The 0x33,0x18 response comes back, and it includes 31 bytes, but the last two appear to be constant.

Also if I compare the three captures, two that received the same 0x33,0x16 response, and one that didn’t, there are many identical bytes between the two with the same response (but not all of them!), and very few with the third one. So it sounds like either this is a challenge-response that uses the provided nonces, or it actually uses that value to do the key derivation.

If you’re interested in trying to figure out the possible encryption behind this, the three captures are available on GitHub. And if you find anything else that you want to share with the rest of the people looking at this, please let us know.

Beurer GL50, Linux and Debug Interfaces

In the previous post when I reviewed the Beurer GL50, I have said that on Windows this appears as a CD-Rom with the installer and portable software to use to download the data off it. This is actually quite handy for the users, but of course leaves behind users of Linux and macOS — except of course if you wanted to use the Bluetooth interface.

I did note that on Linux, the whole device does not work correctly. Indeed, when you connect this to a modern Linux kernel, it’ll fail to mount at all. But because of the way udev senses a new CD-Rom being inserted, it also causes an infinite loop in the userspace, making udev use most of a single core for hours and hours, trying to process CD in, CD out events.

When I noticed it I thought it would be a problem in the USB Mass Storage implementation, but at the end of the day the problem turned out to be one layer below that and be a problem in the SCSI command implementation instead. Because yes, of course USB Mass Storage virtual CD-Rom devices still mostly point at SCSI implementations below.

To provide enough context, and to remind myself how I went around this if I ever forget, the Beurer device appears to use a virtual CD-Rom interface on a chip developed by either Cygnal or Silicon Labs (the latter bought the former in 2003). I only know the Product ID of the device as 0x85ED, but I failed trying to track down the SiliconLabs model to figure out why and how.

To find may way around the Linux kernel, and try to get the device to connect at all, I ended up taking a page off marcan’s book, and used the qemu’s ability to launch a Linux kernel directly, with a minimum initramfs that only contains the minimum amount of files. In my case, I used the busybox-static binary that came with OpenSuse as the base, since I didn’t need any particular reproduction case beside trying to mount the device.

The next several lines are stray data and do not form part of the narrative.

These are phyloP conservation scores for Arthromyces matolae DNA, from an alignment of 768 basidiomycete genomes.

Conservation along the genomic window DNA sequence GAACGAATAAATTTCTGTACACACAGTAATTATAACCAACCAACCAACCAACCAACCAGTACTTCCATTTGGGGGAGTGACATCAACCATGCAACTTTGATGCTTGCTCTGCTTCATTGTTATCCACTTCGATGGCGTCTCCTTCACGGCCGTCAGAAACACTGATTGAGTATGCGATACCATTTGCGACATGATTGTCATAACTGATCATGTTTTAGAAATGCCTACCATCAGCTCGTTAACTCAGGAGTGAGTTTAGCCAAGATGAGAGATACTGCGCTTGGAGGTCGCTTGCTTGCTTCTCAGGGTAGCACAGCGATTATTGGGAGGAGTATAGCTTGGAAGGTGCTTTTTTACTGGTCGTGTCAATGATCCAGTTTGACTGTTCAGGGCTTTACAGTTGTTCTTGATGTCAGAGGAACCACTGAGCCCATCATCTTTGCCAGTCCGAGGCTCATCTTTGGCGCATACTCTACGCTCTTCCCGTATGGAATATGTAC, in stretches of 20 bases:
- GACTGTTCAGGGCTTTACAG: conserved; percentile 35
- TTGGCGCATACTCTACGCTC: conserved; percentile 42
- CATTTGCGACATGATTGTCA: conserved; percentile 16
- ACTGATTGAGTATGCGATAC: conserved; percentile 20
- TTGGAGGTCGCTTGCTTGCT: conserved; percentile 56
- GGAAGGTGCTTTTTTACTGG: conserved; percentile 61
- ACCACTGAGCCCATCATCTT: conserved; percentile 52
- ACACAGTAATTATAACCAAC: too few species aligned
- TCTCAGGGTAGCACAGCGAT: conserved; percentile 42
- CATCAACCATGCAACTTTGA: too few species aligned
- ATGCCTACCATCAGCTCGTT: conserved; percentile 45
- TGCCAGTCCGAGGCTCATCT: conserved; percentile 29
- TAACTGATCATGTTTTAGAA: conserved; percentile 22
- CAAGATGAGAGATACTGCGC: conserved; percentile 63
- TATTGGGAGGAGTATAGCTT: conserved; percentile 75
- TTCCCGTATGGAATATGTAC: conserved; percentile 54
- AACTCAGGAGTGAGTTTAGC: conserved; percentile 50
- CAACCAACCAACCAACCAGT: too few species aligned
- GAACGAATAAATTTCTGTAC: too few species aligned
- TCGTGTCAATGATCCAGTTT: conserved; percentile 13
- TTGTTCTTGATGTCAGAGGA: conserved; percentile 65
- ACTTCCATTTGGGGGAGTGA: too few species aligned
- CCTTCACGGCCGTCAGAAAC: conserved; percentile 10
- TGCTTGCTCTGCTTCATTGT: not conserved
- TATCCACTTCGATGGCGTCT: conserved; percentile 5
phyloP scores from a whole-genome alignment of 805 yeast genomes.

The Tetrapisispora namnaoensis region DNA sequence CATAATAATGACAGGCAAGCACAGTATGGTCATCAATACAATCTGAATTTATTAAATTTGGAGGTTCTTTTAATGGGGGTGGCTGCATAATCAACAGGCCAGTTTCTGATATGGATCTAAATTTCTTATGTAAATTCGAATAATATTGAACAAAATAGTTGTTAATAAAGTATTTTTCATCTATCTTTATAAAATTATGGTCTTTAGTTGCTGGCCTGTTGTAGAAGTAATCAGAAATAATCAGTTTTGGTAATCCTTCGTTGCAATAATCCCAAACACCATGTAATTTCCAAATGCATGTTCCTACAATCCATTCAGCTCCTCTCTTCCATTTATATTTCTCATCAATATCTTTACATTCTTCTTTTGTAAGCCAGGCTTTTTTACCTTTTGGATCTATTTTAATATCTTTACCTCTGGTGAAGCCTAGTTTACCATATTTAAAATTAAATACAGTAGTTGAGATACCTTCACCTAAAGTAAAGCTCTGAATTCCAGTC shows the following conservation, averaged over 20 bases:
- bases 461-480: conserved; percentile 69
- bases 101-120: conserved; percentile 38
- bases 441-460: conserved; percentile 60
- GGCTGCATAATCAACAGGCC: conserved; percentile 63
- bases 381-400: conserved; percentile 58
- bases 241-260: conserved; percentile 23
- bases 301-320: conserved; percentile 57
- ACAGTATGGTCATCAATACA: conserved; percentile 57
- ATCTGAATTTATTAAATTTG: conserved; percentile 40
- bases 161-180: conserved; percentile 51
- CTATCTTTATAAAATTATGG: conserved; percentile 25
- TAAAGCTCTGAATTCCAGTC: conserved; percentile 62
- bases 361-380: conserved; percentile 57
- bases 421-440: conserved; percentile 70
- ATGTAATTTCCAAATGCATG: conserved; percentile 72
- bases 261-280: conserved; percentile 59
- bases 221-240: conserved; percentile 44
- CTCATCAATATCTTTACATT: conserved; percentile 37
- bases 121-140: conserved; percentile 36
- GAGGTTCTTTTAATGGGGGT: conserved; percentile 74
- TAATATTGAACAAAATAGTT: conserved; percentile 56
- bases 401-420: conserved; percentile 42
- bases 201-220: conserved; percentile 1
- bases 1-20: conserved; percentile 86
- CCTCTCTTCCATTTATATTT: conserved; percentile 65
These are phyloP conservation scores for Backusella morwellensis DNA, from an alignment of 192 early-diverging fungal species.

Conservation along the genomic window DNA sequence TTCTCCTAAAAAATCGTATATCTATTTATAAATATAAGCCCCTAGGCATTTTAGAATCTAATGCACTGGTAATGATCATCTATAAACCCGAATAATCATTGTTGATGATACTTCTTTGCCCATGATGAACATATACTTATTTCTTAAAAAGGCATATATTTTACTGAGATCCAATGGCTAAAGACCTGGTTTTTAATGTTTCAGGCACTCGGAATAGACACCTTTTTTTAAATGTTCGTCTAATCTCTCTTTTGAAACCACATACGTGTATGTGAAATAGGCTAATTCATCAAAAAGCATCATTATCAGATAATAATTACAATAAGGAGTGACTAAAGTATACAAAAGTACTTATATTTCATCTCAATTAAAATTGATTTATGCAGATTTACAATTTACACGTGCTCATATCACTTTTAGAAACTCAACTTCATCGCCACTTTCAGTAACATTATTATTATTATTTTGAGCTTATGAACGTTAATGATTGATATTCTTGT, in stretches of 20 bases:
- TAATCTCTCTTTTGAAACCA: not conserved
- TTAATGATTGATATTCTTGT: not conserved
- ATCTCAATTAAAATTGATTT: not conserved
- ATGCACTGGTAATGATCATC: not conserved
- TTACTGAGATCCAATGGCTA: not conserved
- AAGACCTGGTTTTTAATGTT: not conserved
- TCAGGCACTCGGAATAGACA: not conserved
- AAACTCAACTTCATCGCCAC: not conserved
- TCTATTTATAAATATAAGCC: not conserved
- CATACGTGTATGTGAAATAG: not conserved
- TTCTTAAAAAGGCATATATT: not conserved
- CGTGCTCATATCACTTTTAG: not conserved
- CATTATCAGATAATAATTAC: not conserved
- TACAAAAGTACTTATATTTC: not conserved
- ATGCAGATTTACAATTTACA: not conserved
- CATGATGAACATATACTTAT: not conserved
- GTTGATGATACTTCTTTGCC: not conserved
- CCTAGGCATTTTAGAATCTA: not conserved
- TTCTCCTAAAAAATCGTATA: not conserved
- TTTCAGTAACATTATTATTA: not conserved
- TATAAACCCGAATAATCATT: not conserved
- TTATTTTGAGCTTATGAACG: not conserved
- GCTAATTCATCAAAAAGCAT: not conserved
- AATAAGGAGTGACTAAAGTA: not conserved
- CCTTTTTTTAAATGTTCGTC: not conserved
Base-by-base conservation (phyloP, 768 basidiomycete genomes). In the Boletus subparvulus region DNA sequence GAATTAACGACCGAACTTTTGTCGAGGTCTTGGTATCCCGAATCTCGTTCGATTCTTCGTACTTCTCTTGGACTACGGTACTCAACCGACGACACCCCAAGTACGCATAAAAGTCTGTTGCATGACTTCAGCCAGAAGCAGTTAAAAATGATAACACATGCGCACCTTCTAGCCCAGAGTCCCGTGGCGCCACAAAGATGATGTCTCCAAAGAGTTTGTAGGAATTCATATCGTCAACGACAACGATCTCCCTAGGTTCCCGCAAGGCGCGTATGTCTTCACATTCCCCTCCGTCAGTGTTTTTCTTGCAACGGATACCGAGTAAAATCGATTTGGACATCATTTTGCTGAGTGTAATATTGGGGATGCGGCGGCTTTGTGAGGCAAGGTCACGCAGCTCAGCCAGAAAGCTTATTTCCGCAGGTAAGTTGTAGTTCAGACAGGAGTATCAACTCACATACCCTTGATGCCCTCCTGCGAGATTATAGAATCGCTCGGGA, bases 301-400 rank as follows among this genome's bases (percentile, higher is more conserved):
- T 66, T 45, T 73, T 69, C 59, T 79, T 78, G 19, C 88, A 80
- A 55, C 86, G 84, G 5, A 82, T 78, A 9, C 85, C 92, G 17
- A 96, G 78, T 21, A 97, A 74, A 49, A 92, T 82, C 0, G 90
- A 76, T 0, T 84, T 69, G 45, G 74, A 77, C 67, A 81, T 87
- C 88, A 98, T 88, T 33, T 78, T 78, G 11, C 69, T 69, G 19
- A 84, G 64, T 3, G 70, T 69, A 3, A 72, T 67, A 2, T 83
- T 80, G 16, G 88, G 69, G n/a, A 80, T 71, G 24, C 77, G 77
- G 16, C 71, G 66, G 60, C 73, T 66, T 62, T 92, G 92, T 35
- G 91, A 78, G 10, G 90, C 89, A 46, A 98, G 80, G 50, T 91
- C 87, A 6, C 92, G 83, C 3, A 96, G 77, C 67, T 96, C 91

The next problem was figuring out how to get the right debug information. At first I needed to inspect at least four separate parts of the kernel: USB Mass Storage, the Uniform (sic) CD-Rom driver, the SCSI layer, and the ISO9660 filesystem support — none of those seemed a clear culprit at the very beginning, so debugging time it was. Each of those appear to have separate ideas of how to do debugging at all, at least up to version 5.3 which is the one I’ve been hacking on.

The USB Mass Storage layer has its own configuration option (CONFIG_USB_STORAGE_DEBUG), and once enabled in the kernel config, a ton of information on the USB Mass Storage is output on the kernel console. SCSI comes with its own logging support (CONFIG_SCSI_LOGGING) but as I found a few days of hacking later, you also need to enable it within /proc/sys/dev/scsi/logging_level, and to do so you need to calculate an annoying bitmask — thankfully there’s a tool in sg3_utils called scsi_logging_level… but it says a lot that it’s needed, in my opinion. The block layer in turn has its own CONFIG_BLK_DEBUG_FS option, but I didn’t even manage to look at how that’s configured.

The SCSI CD driver (sr), has a few debug outputs that need to be enabled by removing manual #if conditions in the code, while the cdrom driver comes with its own log level configuration, a module parameter to enable the logging, and overall a complicated set of debug knobs. And just enabling them is not useful — at some point the debug output in the cdrom driver was migrated to the modern dynamic debug support, which means you need to enable the debugging specifically for the driver, and then you need to enable the dynamic debug. I sent a patch to just remove the driver-specific knobs.

Funnily enough, when I sent the first version of the patch, I was told about the ftrace interface, which turned out to be perfect to continue sorting out the calls that I needed to tweak. This turned into another patch, that removes all the debug output that is redundant with ftrace.

So after all of this, what was the problem? Well, there’s a patch for that, too. The chip used by this meter does not actually include all the MMC commands, or all of the audio CD command. Some of those missing features are okay, and an error returned from the device will be properly ignored. Others cause further SCSI commands to fail, and that’s why I ended up having to implement vendor-specific support to mask away quite a few features — and gate usage in a few functions. It appears to me that as CD-Rom, CD-RW, and DVDs became more standard, the driver stopped properly gating feature usage.

Well, I don’t have more details of what I did to share, beside what is already in the patches. But I think if there’s a lesson here, is that if you want to sink your teeth into the Linux kernel’s code, you can definitely take a peek at a random old driver, and figure out if it was over-engineered in a past that did not come with nice trimmings such as ftrace, or dynamic debug support, or generally the idea that the kernel is one big common project.